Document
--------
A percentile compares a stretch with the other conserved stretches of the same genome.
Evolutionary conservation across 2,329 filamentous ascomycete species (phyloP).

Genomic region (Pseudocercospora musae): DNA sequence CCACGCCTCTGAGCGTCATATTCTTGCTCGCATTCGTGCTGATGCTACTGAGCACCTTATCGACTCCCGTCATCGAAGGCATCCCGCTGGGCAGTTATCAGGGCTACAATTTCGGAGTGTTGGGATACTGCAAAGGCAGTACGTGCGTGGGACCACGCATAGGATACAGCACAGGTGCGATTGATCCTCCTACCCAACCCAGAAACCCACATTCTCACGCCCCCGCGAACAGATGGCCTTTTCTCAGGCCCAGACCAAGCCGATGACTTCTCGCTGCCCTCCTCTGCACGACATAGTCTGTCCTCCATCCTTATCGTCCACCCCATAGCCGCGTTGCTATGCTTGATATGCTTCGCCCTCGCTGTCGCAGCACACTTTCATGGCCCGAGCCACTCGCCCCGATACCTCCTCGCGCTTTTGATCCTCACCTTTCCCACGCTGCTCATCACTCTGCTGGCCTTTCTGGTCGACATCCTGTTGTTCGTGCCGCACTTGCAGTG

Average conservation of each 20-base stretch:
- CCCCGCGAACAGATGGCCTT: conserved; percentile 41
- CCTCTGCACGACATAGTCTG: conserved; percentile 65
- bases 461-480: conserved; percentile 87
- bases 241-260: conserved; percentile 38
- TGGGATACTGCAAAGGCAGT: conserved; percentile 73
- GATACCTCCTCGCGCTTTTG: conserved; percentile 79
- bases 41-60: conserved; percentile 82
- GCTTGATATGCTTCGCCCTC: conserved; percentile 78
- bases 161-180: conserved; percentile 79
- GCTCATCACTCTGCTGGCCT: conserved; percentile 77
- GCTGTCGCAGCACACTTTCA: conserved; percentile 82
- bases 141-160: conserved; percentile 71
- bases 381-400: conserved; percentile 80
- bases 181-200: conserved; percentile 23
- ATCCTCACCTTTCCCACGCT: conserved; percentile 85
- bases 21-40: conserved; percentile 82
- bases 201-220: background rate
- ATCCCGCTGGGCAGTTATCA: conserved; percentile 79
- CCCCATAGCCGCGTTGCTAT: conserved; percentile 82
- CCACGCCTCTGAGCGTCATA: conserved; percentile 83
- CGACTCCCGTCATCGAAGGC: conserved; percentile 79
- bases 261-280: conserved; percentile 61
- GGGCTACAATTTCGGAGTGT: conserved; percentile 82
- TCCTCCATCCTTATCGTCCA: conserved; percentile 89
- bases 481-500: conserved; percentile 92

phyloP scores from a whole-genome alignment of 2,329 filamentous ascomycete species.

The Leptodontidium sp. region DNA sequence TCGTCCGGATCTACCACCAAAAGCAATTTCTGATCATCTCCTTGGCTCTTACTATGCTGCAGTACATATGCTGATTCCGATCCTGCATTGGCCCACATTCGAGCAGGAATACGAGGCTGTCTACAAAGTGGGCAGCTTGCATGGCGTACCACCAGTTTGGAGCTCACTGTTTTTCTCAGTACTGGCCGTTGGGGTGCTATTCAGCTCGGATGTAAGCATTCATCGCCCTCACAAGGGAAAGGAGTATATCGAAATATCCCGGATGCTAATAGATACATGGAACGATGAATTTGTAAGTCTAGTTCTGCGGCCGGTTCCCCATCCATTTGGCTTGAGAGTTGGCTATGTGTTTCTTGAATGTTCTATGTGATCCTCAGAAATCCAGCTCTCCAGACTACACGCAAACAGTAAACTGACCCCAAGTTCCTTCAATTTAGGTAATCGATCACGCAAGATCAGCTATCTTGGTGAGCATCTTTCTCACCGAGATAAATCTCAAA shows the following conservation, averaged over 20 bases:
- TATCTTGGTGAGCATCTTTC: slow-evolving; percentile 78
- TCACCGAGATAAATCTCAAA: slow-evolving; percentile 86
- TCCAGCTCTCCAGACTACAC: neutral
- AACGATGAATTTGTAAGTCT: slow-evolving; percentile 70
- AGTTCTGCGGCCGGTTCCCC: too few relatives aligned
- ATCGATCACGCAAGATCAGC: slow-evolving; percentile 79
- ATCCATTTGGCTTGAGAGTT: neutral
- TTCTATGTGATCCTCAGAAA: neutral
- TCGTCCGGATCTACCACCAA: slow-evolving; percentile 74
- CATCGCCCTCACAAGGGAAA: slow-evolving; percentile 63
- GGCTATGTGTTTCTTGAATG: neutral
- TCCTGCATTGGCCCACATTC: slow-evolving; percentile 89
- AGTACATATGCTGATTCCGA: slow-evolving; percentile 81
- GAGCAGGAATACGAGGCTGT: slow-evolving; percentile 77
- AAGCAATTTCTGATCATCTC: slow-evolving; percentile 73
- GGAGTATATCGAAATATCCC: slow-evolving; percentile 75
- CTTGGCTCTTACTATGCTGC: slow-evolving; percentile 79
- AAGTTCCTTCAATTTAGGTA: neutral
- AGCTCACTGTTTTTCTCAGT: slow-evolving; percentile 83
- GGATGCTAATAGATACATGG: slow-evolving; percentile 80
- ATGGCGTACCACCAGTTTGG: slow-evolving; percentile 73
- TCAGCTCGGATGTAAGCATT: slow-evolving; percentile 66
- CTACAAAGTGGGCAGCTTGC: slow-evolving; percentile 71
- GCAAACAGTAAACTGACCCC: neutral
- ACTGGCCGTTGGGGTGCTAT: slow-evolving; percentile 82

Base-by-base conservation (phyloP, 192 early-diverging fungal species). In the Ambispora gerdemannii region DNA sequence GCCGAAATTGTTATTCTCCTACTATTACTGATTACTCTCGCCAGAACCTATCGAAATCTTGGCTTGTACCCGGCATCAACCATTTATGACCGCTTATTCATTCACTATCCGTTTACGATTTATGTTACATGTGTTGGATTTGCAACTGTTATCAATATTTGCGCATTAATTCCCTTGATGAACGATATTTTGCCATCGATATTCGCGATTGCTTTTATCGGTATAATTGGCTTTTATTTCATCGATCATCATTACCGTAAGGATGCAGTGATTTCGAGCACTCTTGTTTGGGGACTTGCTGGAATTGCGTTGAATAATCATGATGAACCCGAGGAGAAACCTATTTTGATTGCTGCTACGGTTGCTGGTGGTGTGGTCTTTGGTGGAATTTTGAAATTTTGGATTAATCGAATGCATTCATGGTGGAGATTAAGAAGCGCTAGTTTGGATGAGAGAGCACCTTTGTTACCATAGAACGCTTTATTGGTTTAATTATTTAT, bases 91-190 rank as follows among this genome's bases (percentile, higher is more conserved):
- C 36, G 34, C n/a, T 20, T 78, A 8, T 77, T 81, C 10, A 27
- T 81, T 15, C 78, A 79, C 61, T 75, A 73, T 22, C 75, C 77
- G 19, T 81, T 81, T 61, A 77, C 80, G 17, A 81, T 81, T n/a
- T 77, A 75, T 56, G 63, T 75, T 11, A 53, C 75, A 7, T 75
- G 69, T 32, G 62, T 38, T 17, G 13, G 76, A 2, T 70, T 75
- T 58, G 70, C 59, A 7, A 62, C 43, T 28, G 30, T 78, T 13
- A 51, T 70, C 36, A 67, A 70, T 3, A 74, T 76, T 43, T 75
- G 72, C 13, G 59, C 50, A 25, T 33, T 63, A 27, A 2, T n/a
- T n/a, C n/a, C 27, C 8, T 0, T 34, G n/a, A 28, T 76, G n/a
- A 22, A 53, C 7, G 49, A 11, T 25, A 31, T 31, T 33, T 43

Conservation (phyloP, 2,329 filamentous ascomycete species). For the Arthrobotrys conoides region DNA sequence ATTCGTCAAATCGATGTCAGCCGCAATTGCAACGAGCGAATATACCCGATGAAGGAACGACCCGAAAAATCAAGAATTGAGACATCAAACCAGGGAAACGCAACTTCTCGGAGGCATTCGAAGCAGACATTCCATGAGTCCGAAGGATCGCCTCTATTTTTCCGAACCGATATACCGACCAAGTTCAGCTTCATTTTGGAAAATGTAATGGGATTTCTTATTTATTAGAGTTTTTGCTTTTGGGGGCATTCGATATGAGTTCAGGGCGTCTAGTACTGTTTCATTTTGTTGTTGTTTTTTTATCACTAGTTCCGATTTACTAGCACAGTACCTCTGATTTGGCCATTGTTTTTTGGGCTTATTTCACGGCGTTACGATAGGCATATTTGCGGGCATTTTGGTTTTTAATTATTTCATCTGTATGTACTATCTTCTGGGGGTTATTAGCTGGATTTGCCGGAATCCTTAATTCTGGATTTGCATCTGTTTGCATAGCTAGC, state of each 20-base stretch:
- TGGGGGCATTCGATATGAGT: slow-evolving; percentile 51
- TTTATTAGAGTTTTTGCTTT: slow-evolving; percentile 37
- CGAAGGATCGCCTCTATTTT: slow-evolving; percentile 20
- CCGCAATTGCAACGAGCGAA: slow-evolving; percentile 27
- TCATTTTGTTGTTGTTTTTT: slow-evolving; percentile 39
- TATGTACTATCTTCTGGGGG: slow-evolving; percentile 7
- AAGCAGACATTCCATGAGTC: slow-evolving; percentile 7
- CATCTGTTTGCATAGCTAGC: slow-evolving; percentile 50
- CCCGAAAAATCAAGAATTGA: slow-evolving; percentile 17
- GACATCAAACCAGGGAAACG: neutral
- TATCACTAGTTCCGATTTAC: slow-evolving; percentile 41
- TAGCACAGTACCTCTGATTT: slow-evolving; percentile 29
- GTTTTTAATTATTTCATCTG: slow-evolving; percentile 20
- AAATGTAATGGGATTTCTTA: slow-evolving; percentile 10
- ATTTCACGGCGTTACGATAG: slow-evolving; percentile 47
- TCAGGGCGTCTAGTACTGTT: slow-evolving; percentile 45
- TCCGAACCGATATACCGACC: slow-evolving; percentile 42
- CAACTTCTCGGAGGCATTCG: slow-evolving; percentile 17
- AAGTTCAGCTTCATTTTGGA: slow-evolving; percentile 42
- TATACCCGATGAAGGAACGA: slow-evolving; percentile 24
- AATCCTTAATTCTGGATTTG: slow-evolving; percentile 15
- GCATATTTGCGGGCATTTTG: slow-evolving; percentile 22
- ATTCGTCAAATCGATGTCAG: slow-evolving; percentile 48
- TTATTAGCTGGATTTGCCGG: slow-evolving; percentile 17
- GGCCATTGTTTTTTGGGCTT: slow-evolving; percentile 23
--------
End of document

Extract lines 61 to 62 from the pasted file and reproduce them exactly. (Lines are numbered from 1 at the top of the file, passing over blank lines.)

- T 77, A 75, T 56, G 63, T 75, T 11, A 53, C 75, A 7, T 75
- G 69, T 32, G 62, T 38, T 17, G 13, G 76, A 2, T 70, T 75